Why can this be said of a 2015 book
a groundbreaking study that reveals how ethnology and ethnography originated during the eighteenth rather than the nineteenth century, developing parallel to anthropology, or the “natural history of man.”
The original anthropologists studied ethnicity, not culture, the diversity of ethnicities.
The first scientific anthropological work was done in Siberia in the 1730s by Müller
So that Tylor they don’t want you to know about, this is a century before he was even born. Generation after generation has been buried.
Anthropology was originally known as ethnology.
They studied the niggers that whites act like today.
I think there must have been some confusion somewhere down the line, what do you think?
Interestingly, the foundational texts of anthropology were written in the 1860s and 1870s, i.e. around the time of the Civil War. So we have a sort of snapshot taken before the Lincolnian thought-regime began shaping perceptions. At this time in Europe there were heated debates about whether to call it ethnology or anthropology. A couple decades later in America they decided to go with the latter. This is another lens through which to look at the origins of equalism. Remember, the word “feminism” was first used in the 1870s as well. A charitable way to look at it (which I don’t agree with personally) is that there was a Revelation about the Unity of Humanity at this time. Gasp, we’re all the same! You probably have a grandparent who knew people who were alive in the 1870s, that’s how recent this Revelation was. You get the implication here though? There was a shift from studying multiple ethnicities to studying “anthropos” i.e. a unified humanity, that is to say, it wasn’t initially clear that humanity was a unity.
From the 2015 book again
the history of eighteenth-century ethnology, and its connection to nineteenth-century ethnology, has not been studied in any detail.
Again, it’s easy to forget this- that the object of study in question is the most sophisticated thing in the known universe. Thus it’s worthwhile to go back to the beginning and “see how people saw people”. I’m going to clue you in on one of the most prominent debates in the early days of this field. People wondered about whether the human races were all from the same source. There were various “anthropologists” that argued that just because races could breed with each other didn’t mean they were the same race. Whether that’s true or not I think it’s significant that the races were perceived as so distinct from each other that the question could be asked at all. With prog-goggles that perspective isn’t so easy to perceive. You know that when I tell people to stop acting like coons that’s just another way of saying stop being cringe? That’s what’s at stake here. Acting like a low-class baboon is just cringey. You want all of the west to be that way?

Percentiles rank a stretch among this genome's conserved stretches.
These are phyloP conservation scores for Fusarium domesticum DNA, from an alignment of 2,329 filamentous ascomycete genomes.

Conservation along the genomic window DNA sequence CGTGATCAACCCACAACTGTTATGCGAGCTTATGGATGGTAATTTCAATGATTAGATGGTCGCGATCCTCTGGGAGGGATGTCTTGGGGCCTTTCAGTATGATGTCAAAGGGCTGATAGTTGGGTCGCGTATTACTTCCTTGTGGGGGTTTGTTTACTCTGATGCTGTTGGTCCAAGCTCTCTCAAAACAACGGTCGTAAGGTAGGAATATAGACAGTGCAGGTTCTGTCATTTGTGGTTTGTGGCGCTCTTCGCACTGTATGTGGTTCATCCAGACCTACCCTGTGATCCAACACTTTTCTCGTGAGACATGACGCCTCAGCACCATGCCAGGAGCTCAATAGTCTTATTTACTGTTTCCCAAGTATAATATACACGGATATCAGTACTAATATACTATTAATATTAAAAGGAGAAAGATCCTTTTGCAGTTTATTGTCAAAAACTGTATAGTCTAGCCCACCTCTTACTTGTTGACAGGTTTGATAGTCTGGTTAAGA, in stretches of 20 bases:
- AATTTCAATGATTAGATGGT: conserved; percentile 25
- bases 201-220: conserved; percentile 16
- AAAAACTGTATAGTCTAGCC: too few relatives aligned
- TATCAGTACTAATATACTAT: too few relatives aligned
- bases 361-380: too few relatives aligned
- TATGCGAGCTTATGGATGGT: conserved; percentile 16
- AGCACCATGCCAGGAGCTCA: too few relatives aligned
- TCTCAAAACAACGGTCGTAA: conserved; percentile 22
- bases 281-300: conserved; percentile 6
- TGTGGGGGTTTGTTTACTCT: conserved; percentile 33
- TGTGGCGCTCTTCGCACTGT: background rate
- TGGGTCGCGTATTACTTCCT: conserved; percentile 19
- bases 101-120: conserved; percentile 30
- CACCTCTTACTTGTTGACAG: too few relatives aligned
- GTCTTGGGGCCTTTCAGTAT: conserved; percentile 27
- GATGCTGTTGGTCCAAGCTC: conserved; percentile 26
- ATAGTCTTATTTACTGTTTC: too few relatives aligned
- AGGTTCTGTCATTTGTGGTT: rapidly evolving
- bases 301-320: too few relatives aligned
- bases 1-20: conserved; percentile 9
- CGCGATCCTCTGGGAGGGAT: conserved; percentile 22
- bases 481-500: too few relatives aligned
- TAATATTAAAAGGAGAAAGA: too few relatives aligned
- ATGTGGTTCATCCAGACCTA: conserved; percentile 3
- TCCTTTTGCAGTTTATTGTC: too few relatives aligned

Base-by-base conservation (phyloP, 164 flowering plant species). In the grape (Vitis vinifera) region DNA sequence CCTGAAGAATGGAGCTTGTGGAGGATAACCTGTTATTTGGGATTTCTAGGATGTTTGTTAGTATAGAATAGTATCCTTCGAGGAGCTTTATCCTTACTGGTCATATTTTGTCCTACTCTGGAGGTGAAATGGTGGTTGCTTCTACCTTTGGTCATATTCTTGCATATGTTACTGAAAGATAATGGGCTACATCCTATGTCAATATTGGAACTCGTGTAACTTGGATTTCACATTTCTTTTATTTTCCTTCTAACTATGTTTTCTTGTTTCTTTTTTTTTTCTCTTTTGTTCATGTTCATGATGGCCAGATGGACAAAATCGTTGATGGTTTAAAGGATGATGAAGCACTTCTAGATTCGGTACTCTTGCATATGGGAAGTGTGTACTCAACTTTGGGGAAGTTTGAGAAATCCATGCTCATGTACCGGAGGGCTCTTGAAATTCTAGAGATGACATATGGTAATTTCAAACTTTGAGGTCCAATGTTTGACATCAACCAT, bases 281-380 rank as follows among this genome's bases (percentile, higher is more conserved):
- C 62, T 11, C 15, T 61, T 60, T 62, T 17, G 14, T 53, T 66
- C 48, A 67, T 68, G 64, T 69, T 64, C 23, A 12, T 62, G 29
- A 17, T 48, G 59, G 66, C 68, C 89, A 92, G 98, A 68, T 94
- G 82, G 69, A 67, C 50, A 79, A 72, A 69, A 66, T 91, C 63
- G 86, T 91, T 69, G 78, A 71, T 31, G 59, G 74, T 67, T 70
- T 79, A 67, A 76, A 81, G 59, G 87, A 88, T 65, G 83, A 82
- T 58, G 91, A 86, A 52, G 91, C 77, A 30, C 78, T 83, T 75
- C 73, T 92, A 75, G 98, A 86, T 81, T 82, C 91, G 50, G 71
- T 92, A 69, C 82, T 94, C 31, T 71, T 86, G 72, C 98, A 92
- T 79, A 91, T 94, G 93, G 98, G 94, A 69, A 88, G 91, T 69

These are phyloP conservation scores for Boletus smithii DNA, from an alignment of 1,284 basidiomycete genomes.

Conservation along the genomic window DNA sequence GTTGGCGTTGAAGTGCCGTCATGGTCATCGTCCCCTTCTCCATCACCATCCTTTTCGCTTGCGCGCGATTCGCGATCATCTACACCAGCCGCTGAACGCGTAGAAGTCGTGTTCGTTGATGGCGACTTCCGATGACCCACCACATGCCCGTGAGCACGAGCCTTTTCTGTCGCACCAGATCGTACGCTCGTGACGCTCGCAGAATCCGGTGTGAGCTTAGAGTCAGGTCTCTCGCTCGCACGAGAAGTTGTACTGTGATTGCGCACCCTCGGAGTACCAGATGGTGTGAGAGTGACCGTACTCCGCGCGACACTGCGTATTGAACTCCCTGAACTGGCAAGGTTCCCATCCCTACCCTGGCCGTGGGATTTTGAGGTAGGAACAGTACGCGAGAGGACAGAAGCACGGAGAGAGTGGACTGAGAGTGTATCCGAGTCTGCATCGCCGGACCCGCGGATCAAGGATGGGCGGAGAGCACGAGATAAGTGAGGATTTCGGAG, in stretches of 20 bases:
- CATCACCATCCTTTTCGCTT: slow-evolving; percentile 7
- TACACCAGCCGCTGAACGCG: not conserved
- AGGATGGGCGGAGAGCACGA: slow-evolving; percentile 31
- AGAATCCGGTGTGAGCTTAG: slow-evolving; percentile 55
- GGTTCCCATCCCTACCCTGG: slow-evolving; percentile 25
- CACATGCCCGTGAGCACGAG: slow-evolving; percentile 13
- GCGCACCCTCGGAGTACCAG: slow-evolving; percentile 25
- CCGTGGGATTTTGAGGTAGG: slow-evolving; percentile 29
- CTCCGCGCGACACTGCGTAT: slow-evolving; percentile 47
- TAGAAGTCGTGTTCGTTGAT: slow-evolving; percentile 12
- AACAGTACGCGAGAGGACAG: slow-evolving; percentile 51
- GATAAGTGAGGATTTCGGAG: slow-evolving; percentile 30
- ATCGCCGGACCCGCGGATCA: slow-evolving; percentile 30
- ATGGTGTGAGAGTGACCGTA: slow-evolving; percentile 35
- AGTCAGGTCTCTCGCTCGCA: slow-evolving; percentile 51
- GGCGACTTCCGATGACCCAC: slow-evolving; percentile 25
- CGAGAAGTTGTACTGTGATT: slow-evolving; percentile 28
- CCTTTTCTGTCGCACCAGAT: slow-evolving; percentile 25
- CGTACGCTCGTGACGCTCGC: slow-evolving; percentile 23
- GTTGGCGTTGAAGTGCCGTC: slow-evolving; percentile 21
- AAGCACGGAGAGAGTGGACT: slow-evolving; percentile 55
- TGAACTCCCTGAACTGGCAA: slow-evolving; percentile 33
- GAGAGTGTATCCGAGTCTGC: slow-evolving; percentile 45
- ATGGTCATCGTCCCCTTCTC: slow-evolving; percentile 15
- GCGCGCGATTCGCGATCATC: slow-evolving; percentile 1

In the early days, ethnology was defined as “the history of peoples progressing towards civilization.” That’s insensitive isn’t it, to imply peoples without literacy could use some improvement? Whites are returning to pre-literate attitudes while retaining literacy. You can teach peoples to read and they still display the biological behavior they developed during their history of illiteracy.
Most in the reactosphere are familiar with this general subject as it is discussed in Culture of Critique
the cultural determinism of the Boasian school of anthropology functioned to combat anti-Semitism
This is just some atlantean background for you, before this pseudo-scientific “revolution” took place.
Something similar happened in the realm of sociology also. ~Science~ is about fighting anti-semitism.
Ironically, there is ethnic conflict in the realm of anthropology. One ethnicity now determines the science of ethnicities. I am often doing an ethnology on THEM.
Don’t you think that’s an important discipline, “the study of humans”? These (((new anthropologists))) had a crucial impact on philosophy and the other sciences as well. The study of humans is one of the main ways to get to the foundation, that’s why. (You can tell by the name of the discipline.)
There’s a chapter dedicated to this in the Culture of Critique that you probably won’t find anywhere else, if you want to know more about this
Indeed, it is difficult to avoid the conclusion that ethnic conflict played a major role in the development of American anthropology. Boas’s views conflicted with the then prevalent idea that cultures had evolved in a series of developmental stages labeled savagery, barbarism, and civilization. The stages were associated with racial differences, and modern European culture (and most especially, I suppose, the hated Prussian aristocracy) was at the highest level of this gradation.
The so-called founder of anthropology hated the Prussian aristocracy. Now where have we seen a theme like this before…